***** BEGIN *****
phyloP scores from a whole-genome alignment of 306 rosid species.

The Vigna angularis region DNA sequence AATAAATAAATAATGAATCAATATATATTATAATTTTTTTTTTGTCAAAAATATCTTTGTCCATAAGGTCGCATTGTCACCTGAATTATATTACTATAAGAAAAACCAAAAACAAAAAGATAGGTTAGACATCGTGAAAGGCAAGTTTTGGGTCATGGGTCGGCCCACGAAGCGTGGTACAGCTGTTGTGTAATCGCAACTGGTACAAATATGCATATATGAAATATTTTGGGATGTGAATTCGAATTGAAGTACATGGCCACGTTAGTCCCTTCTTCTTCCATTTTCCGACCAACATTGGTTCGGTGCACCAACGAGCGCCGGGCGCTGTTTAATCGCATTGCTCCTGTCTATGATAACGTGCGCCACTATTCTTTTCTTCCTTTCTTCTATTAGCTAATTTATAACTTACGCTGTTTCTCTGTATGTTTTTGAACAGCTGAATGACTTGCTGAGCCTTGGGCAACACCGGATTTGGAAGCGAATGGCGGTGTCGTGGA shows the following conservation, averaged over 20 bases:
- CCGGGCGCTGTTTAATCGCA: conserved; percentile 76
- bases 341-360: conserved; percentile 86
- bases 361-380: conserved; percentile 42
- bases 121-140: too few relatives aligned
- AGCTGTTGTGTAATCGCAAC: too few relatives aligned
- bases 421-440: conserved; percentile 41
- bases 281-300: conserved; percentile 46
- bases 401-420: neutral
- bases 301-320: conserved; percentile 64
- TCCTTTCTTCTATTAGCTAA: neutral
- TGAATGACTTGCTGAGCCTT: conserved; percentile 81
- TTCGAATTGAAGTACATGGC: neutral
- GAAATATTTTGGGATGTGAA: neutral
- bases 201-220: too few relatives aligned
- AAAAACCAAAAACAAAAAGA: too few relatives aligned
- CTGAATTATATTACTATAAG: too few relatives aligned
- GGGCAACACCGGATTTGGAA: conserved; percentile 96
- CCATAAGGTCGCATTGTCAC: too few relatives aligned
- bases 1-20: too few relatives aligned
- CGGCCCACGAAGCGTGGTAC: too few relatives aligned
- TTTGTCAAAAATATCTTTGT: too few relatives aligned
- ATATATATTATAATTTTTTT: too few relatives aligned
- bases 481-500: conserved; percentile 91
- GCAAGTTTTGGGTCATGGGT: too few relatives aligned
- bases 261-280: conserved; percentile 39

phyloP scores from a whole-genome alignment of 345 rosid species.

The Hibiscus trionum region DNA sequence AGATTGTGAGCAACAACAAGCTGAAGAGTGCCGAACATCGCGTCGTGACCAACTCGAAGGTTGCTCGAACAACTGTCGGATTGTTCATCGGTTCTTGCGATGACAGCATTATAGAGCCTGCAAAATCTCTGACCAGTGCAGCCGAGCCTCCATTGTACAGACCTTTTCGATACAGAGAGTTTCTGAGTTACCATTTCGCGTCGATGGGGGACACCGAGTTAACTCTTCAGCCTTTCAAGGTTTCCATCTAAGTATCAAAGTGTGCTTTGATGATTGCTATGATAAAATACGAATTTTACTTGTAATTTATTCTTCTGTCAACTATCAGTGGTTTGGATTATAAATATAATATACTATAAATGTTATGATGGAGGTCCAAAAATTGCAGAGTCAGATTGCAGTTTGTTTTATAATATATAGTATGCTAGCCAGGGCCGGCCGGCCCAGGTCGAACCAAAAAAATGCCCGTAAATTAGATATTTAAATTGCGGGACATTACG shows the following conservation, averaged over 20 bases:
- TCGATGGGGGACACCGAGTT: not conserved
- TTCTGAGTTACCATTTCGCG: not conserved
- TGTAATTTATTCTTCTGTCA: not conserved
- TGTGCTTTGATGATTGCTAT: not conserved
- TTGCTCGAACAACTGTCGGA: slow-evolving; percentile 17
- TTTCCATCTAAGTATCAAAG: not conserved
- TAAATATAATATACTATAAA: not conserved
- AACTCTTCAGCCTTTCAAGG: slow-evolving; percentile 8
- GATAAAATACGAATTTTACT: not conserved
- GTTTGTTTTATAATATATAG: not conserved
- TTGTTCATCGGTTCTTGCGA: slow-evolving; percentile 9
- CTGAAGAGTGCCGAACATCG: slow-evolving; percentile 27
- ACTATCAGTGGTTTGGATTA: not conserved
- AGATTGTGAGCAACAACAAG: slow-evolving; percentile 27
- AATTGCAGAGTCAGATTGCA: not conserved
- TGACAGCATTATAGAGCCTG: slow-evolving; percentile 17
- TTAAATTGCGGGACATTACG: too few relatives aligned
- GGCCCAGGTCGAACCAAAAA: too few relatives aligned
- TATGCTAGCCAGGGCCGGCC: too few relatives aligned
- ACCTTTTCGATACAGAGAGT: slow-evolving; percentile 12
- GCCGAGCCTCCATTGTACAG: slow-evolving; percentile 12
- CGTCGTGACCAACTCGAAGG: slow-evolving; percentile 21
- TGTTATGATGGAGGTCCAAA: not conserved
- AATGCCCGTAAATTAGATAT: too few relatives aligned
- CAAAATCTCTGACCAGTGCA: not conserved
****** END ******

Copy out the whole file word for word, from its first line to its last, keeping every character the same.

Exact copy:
phyloP scores from a whole-genome alignment of 306 rosid species.

The Vigna angularis region DNA sequence AATAAATAAATAATGAATCAATATATATTATAATTTTTTTTTTGTCAAAAATATCTTTGTCCATAAGGTCGCATTGTCACCTGAATTATATTACTATAAGAAAAACCAAAAACAAAAAGATAGGTTAGACATCGTGAAAGGCAAGTTTTGGGTCATGGGTCGGCCCACGAAGCGTGGTACAGCTGTTGTGTAATCGCAACTGGTACAAATATGCATATATGAAATATTTTGGGATGTGAATTCGAATTGAAGTACATGGCCACGTTAGTCCCTTCTTCTTCCATTTTCCGACCAACATTGGTTCGGTGCACCAACGAGCGCCGGGCGCTGTTTAATCGCATTGCTCCTGTCTATGATAACGTGCGCCACTATTCTTTTCTTCCTTTCTTCTATTAGCTAATTTATAACTTACGCTGTTTCTCTGTATGTTTTTGAACAGCTGAATGACTTGCTGAGCCTTGGGCAACACCGGATTTGGAAGCGAATGGCGGTGTCGTGGA shows the following conservation, averaged over 20 bases:
- CCGGGCGCTGTTTAATCGCA: conserved; percentile 76
- bases 341-360: conserved; percentile 86
- bases 361-380: conserved; percentile 42
- bases 121-140: too few relatives aligned
- AGCTGTTGTGTAATCGCAAC: too few relatives aligned
- bases 421-440: conserved; percentile 41
- bases 281-300: conserved; percentile 46
- bases 401-420: neutral
- bases 301-320: conserved; percentile 64
- TCCTTTCTTCTATTAGCTAA: neutral
- TGAATGACTTGCTGAGCCTT: conserved; percentile 81
- TTCGAATTGAAGTACATGGC: neutral
- GAAATATTTTGGGATGTGAA: neutral
- bases 201-220: too few relatives aligned
- AAAAACCAAAAACAAAAAGA: too few relatives aligned
- CTGAATTATATTACTATAAG: too few relatives aligned
- GGGCAACACCGGATTTGGAA: conserved; percentile 96
- CCATAAGGTCGCATTGTCAC: too few relatives aligned
- bases 1-20: too few relatives aligned
- CGGCCCACGAAGCGTGGTAC: too few relatives aligned
- TTTGTCAAAAATATCTTTGT: too few relatives aligned
- ATATATATTATAATTTTTTT: too few relatives aligned
- bases 481-500: conserved; percentile 91
- GCAAGTTTTGGGTCATGGGT: too few relatives aligned
- bases 261-280: conserved; percentile 39

phyloP scores from a whole-genome alignment of 345 rosid species.

The Hibiscus trionum region DNA sequence AGATTGTGAGCAACAACAAGCTGAAGAGTGCCGAACATCGCGTCGTGACCAACTCGAAGGTTGCTCGAACAACTGTCGGATTGTTCATCGGTTCTTGCGATGACAGCATTATAGAGCCTGCAAAATCTCTGACCAGTGCAGCCGAGCCTCCATTGTACAGACCTTTTCGATACAGAGAGTTTCTGAGTTACCATTTCGCGTCGATGGGGGACACCGAGTTAACTCTTCAGCCTTTCAAGGTTTCCATCTAAGTATCAAAGTGTGCTTTGATGATTGCTATGATAAAATACGAATTTTACTTGTAATTTATTCTTCTGTCAACTATCAGTGGTTTGGATTATAAATATAATATACTATAAATGTTATGATGGAGGTCCAAAAATTGCAGAGTCAGATTGCAGTTTGTTTTATAATATATAGTATGCTAGCCAGGGCCGGCCGGCCCAGGTCGAACCAAAAAAATGCCCGTAAATTAGATATTTAAATTGCGGGACATTACG shows the following conservation, averaged over 20 bases:
- TCGATGGGGGACACCGAGTT: not conserved
- TTCTGAGTTACCATTTCGCG: not conserved
- TGTAATTTATTCTTCTGTCA: not conserved
- TGTGCTTTGATGATTGCTAT: not conserved
- TTGCTCGAACAACTGTCGGA: slow-evolving; percentile 17
- TTTCCATCTAAGTATCAAAG: not conserved
- TAAATATAATATACTATAAA: not conserved
- AACTCTTCAGCCTTTCAAGG: slow-evolving; percentile 8
- GATAAAATACGAATTTTACT: not conserved
- GTTTGTTTTATAATATATAG: not conserved
- TTGTTCATCGGTTCTTGCGA: slow-evolving; percentile 9
- CTGAAGAGTGCCGAACATCG: slow-evolving; percentile 27
- ACTATCAGTGGTTTGGATTA: not conserved
- AGATTGTGAGCAACAACAAG: slow-evolving; percentile 27
- AATTGCAGAGTCAGATTGCA: not conserved
- TGACAGCATTATAGAGCCTG: slow-evolving; percentile 17
- TTAAATTGCGGGACATTACG: too few relatives aligned
- GGCCCAGGTCGAACCAAAAA: too few relatives aligned
- TATGCTAGCCAGGGCCGGCC: too few relatives aligned
- ACCTTTTCGATACAGAGAGT: slow-evolving; percentile 12
- GCCGAGCCTCCATTGTACAG: slow-evolving; percentile 12
- CGTCGTGACCAACTCGAAGG: slow-evolving; percentile 21
- TGTTATGATGGAGGTCCAAA: not conserved
- AATGCCCGTAAATTAGATAT: too few relatives aligned
- CAAAATCTCTGACCAGTGCA: not conserved